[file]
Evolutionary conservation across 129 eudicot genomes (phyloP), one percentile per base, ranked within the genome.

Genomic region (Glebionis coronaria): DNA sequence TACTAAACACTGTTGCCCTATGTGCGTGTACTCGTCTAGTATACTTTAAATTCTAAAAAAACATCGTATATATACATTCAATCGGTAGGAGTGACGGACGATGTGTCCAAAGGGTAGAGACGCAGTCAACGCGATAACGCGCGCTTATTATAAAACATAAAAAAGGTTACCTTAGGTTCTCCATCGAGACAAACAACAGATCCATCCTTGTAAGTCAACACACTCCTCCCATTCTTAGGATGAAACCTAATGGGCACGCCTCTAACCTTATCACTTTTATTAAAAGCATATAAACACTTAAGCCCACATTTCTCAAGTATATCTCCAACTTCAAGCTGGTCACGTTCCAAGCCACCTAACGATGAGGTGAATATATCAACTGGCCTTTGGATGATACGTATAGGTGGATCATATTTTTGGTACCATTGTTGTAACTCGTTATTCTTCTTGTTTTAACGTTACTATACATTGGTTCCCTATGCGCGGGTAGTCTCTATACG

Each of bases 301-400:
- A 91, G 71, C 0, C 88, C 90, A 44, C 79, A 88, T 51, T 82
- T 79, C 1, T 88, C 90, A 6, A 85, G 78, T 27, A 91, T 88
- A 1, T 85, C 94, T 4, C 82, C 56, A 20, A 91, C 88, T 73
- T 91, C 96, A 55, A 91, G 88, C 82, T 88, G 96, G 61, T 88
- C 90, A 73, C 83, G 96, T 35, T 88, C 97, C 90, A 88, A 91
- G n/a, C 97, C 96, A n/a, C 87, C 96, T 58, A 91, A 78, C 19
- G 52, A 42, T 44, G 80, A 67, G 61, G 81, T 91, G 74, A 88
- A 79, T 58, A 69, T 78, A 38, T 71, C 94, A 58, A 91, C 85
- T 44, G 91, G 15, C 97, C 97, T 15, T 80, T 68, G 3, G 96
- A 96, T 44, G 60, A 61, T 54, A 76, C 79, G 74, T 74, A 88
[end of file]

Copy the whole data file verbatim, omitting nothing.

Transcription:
Evolutionary conservation across 129 eudicot genomes (phyloP), one percentile per base, ranked within the genome.

Genomic region (Glebionis coronaria): DNA sequence TACTAAACACTGTTGCCCTATGTGCGTGTACTCGTCTAGTATACTTTAAATTCTAAAAAAACATCGTATATATACATTCAATCGGTAGGAGTGACGGACGATGTGTCCAAAGGGTAGAGACGCAGTCAACGCGATAACGCGCGCTTATTATAAAACATAAAAAAGGTTACCTTAGGTTCTCCATCGAGACAAACAACAGATCCATCCTTGTAAGTCAACACACTCCTCCCATTCTTAGGATGAAACCTAATGGGCACGCCTCTAACCTTATCACTTTTATTAAAAGCATATAAACACTTAAGCCCACATTTCTCAAGTATATCTCCAACTTCAAGCTGGTCACGTTCCAAGCCACCTAACGATGAGGTGAATATATCAACTGGCCTTTGGATGATACGTATAGGTGGATCATATTTTTGGTACCATTGTTGTAACTCGTTATTCTTCTTGTTTTAACGTTACTATACATTGGTTCCCTATGCGCGGGTAGTCTCTATACG

Each of bases 301-400:
- A 91, G 71, C 0, C 88, C 90, A 44, C 79, A 88, T 51, T 82
- T 79, C 1, T 88, C 90, A 6, A 85, G 78, T 27, A 91, T 88
- A 1, T 85, C 94, T 4, C 82, C 56, A 20, A 91, C 88, T 73
- T 91, C 96, A 55, A 91, G 88, C 82, T 88, G 96, G 61, T 88
- C 90, A 73, C 83, G 96, T 35, T 88, C 97, C 90, A 88, A 91
- G n/a, C 97, C 96, A n/a, C 87, C 96, T 58, A 91, A 78, C 19
- G 52, A 42, T 44, G 80, A 67, G 61, G 81, T 91, G 74, A 88
- A 79, T 58, A 69, T 78, A 38, T 71, C 94, A 58, A 91, C 85
- T 44, G 91, G 15, C 97, C 97, T 15, T 80, T 68, G 3, G 96
- A 96, T 44, G 60, A 61, T 54, A 76, C 79, G 74, T 74, A 88